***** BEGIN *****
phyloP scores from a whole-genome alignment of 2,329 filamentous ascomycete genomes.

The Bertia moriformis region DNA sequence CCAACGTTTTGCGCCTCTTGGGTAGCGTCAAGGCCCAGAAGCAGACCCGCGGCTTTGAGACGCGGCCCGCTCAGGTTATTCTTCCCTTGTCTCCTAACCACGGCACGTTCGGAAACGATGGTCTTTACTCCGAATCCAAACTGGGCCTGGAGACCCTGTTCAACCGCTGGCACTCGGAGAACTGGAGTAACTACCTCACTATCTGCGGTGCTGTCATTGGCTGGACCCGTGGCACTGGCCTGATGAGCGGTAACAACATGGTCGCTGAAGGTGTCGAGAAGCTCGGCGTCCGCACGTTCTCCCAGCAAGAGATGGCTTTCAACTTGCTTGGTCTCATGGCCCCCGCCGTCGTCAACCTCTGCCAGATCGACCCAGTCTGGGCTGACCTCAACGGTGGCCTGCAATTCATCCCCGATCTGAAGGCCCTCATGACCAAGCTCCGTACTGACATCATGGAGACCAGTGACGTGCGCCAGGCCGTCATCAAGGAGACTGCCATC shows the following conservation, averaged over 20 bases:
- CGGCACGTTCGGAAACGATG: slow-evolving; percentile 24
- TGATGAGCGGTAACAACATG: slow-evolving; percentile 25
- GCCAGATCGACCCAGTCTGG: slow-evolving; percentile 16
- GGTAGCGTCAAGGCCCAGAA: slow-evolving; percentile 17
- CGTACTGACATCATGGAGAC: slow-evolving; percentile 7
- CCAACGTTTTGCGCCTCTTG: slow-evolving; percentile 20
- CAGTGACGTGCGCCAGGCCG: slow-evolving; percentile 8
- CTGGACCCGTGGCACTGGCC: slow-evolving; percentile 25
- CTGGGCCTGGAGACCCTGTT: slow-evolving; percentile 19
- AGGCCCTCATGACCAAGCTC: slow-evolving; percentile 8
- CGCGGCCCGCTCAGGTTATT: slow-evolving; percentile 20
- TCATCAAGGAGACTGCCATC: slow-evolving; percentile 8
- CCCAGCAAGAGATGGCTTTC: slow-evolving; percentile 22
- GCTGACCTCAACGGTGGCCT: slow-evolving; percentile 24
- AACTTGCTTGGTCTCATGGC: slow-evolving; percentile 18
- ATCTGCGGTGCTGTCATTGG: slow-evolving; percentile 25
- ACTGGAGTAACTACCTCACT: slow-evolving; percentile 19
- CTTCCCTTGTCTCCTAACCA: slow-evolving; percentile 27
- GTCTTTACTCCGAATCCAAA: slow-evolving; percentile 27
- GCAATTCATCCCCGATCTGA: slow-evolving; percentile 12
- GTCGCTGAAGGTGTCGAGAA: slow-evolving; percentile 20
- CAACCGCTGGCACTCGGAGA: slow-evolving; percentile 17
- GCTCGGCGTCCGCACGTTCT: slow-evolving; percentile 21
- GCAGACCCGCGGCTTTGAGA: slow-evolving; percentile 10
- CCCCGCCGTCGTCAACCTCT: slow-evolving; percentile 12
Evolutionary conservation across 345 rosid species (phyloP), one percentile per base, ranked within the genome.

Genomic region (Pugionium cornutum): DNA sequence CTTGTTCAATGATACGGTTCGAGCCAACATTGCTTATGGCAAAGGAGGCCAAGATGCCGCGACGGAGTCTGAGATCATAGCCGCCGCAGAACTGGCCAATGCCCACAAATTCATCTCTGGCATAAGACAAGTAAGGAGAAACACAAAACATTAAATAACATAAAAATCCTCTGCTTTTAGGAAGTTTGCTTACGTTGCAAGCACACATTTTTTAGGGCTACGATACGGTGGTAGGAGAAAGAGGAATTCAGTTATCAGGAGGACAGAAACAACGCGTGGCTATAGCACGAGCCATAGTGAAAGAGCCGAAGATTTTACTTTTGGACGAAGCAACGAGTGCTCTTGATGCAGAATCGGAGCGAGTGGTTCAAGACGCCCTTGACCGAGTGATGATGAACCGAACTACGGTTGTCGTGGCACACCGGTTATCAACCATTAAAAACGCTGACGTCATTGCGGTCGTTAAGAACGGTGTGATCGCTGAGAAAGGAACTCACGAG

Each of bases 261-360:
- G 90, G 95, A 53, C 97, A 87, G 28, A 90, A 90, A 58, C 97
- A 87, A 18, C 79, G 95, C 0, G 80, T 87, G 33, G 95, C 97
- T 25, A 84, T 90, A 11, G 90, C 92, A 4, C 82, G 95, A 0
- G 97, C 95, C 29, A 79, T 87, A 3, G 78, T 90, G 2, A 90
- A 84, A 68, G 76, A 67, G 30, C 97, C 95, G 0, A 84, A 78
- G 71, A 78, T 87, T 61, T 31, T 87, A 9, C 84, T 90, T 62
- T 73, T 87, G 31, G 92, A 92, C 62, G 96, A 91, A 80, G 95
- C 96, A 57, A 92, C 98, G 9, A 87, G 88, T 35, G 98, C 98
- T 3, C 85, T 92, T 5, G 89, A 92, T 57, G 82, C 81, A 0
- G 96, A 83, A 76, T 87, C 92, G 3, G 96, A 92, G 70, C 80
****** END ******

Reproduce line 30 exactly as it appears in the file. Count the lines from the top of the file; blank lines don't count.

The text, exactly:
Each of bases 261-360: